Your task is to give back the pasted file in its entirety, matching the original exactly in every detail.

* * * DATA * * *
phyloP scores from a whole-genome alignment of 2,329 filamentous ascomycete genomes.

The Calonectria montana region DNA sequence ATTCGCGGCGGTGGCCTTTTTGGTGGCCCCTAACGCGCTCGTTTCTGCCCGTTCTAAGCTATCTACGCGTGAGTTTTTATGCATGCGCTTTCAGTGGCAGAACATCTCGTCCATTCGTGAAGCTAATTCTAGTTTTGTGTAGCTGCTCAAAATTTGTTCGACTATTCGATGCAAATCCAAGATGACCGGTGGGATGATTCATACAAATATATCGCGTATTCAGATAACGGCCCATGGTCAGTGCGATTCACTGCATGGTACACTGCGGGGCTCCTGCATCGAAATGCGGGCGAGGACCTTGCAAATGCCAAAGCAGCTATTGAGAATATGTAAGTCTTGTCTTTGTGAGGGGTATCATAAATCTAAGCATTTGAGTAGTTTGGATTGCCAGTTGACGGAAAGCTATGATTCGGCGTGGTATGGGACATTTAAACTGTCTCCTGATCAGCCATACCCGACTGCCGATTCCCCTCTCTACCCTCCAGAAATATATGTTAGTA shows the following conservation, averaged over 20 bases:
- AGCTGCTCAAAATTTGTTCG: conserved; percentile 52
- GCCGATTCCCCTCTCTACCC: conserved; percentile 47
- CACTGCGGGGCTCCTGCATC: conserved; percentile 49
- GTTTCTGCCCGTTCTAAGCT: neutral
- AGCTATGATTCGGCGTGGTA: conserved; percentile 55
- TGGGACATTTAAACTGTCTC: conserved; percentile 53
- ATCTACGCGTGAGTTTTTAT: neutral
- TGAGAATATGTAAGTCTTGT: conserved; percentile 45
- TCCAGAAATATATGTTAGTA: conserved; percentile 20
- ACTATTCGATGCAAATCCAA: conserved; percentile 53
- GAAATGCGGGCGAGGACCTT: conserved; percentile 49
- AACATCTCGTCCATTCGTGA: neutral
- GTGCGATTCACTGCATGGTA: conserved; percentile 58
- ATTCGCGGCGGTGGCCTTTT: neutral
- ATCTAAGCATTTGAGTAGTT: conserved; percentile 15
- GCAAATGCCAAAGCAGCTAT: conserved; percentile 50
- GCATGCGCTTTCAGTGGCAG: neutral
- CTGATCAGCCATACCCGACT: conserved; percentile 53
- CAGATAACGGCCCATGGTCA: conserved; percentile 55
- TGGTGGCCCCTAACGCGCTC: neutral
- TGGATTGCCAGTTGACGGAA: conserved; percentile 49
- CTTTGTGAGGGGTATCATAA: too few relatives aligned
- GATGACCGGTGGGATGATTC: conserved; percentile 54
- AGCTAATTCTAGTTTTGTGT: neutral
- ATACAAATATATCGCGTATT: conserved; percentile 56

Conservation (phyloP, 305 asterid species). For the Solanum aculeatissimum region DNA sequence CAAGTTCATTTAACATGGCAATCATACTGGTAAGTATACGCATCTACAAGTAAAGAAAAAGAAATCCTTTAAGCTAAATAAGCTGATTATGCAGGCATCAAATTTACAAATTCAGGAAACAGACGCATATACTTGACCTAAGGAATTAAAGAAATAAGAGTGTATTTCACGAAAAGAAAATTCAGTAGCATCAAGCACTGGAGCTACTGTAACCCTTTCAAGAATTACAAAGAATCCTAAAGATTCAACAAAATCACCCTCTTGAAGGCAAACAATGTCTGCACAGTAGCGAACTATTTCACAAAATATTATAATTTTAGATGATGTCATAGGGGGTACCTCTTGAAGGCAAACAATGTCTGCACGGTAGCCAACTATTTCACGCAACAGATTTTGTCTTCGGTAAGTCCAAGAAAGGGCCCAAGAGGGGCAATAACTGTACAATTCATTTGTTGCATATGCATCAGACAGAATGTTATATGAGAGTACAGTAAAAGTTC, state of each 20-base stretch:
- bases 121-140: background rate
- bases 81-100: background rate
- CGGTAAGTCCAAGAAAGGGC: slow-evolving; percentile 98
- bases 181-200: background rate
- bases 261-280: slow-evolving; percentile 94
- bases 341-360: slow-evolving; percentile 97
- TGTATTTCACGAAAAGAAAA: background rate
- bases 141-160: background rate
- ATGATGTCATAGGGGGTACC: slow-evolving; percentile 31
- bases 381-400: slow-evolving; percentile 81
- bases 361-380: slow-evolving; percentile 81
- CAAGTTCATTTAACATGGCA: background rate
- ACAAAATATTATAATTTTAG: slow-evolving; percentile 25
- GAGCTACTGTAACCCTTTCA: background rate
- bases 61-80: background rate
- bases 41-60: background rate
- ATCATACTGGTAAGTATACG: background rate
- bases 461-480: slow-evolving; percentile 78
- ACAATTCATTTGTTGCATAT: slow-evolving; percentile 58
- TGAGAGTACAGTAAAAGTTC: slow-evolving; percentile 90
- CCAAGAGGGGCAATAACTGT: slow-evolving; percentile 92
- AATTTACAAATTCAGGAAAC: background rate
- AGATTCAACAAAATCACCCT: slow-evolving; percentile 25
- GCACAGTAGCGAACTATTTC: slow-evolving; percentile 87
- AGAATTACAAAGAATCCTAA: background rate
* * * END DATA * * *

phyloP scores from a whole-genome alignment of 2,329 filamentous ascomycete genomes.

The Calonectria montana region DNA sequence ATTCGCGGCGGTGGCCTTTTTGGTGGCCCCTAACGCGCTCGTTTCTGCCCGTTCTAAGCTATCTACGCGTGAGTTTTTATGCATGCGCTTTCAGTGGCAGAACATCTCGTCCATTCGTGAAGCTAATTCTAGTTTTGTGTAGCTGCTCAAAATTTGTTCGACTATTCGATGCAAATCCAAGATGACCGGTGGGATGATTCATACAAATATATCGCGTATTCAGATAACGGCCCATGGTCAGTGCGATTCACTGCATGGTACACTGCGGGGCTCCTGCATCGAAATGCGGGCGAGGACCTTGCAAATGCCAAAGCAGCTATTGAGAATATGTAAGTCTTGTCTTTGTGAGGGGTATCATAAATCTAAGCATTTGAGTAGTTTGGATTGCCAGTTGACGGAAAGCTATGATTCGGCGTGGTATGGGACATTTAAACTGTCTCCTGATCAGCCATACCCGACTGCCGATTCCCCTCTCTACCCTCCAGAAATATATGTTAGTA shows the following conservation, averaged over 20 bases:
- AGCTGCTCAAAATTTGTTCG: conserved; percentile 52
- GCCGATTCCCCTCTCTACCC: conserved; percentile 47
- CACTGCGGGGCTCCTGCATC: conserved; percentile 49
- GTTTCTGCCCGTTCTAAGCT: neutral
- AGCTATGATTCGGCGTGGTA: conserved; percentile 55
- TGGGACATTTAAACTGTCTC: conserved; percentile 53
- ATCTACGCGTGAGTTTTTAT: neutral
- TGAGAATATGTAAGTCTTGT: conserved; percentile 45
- TCCAGAAATATATGTTAGTA: conserved; percentile 20
- ACTATTCGATGCAAATCCAA: conserved; percentile 53
- GAAATGCGGGCGAGGACCTT: conserved; percentile 49
- AACATCTCGTCCATTCGTGA: neutral
- GTGCGATTCACTGCATGGTA: conserved; percentile 58
- ATTCGCGGCGGTGGCCTTTT: neutral
- ATCTAAGCATTTGAGTAGTT: conserved; percentile 15
- GCAAATGCCAAAGCAGCTAT: conserved; percentile 50
- GCATGCGCTTTCAGTGGCAG: neutral
- CTGATCAGCCATACCCGACT: conserved; percentile 53
- CAGATAACGGCCCATGGTCA: conserved; percentile 55
- TGGTGGCCCCTAACGCGCTC: neutral
- TGGATTGCCAGTTGACGGAA: conserved; percentile 49
- CTTTGTGAGGGGTATCATAA: too few relatives aligned
- GATGACCGGTGGGATGATTC: conserved; percentile 54
- AGCTAATTCTAGTTTTGTGT: neutral
- ATACAAATATATCGCGTATT: conserved; percentile 56

Conservation (phyloP, 305 asterid species). For the Solanum aculeatissimum region DNA sequence CAAGTTCATTTAACATGGCAATCATACTGGTAAGTATACGCATCTACAAGTAAAGAAAAAGAAATCCTTTAAGCTAAATAAGCTGATTATGCAGGCATCAAATTTACAAATTCAGGAAACAGACGCATATACTTGACCTAAGGAATTAAAGAAATAAGAGTGTATTTCACGAAAAGAAAATTCAGTAGCATCAAGCACTGGAGCTACTGTAACCCTTTCAAGAATTACAAAGAATCCTAAAGATTCAACAAAATCACCCTCTTGAAGGCAAACAATGTCTGCACAGTAGCGAACTATTTCACAAAATATTATAATTTTAGATGATGTCATAGGGGGTACCTCTTGAAGGCAAACAATGTCTGCACGGTAGCCAACTATTTCACGCAACAGATTTTGTCTTCGGTAAGTCCAAGAAAGGGCCCAAGAGGGGCAATAACTGTACAATTCATTTGTTGCATATGCATCAGACAGAATGTTATATGAGAGTACAGTAAAAGTTC, state of each 20-base stretch:
- bases 121-140: background rate
- bases 81-100: background rate
- CGGTAAGTCCAAGAAAGGGC: slow-evolving; percentile 98
- bases 181-200: background rate
- bases 261-280: slow-evolving; percentile 94
- bases 341-360: slow-evolving; percentile 97
- TGTATTTCACGAAAAGAAAA: background rate
- bases 141-160: background rate
- ATGATGTCATAGGGGGTACC: slow-evolving; percentile 31
- bases 381-400: slow-evolving; percentile 81
- bases 361-380: slow-evolving; percentile 81
- CAAGTTCATTTAACATGGCA: background rate
- ACAAAATATTATAATTTTAG: slow-evolving; percentile 25
- GAGCTACTGTAACCCTTTCA: background rate
- bases 61-80: background rate
- bases 41-60: background rate
- ATCATACTGGTAAGTATACG: background rate
- bases 461-480: slow-evolving; percentile 78
- ACAATTCATTTGTTGCATAT: slow-evolving; percentile 58
- TGAGAGTACAGTAAAAGTTC: slow-evolving; percentile 90
- CCAAGAGGGGCAATAACTGT: slow-evolving; percentile 92
- AATTTACAAATTCAGGAAAC: background rate
- AGATTCAACAAAATCACCCT: slow-evolving; percentile 25
- GCACAGTAGCGAACTATTTC: slow-evolving; percentile 87
- AGAATTACAAAGAATCCTAA: background rate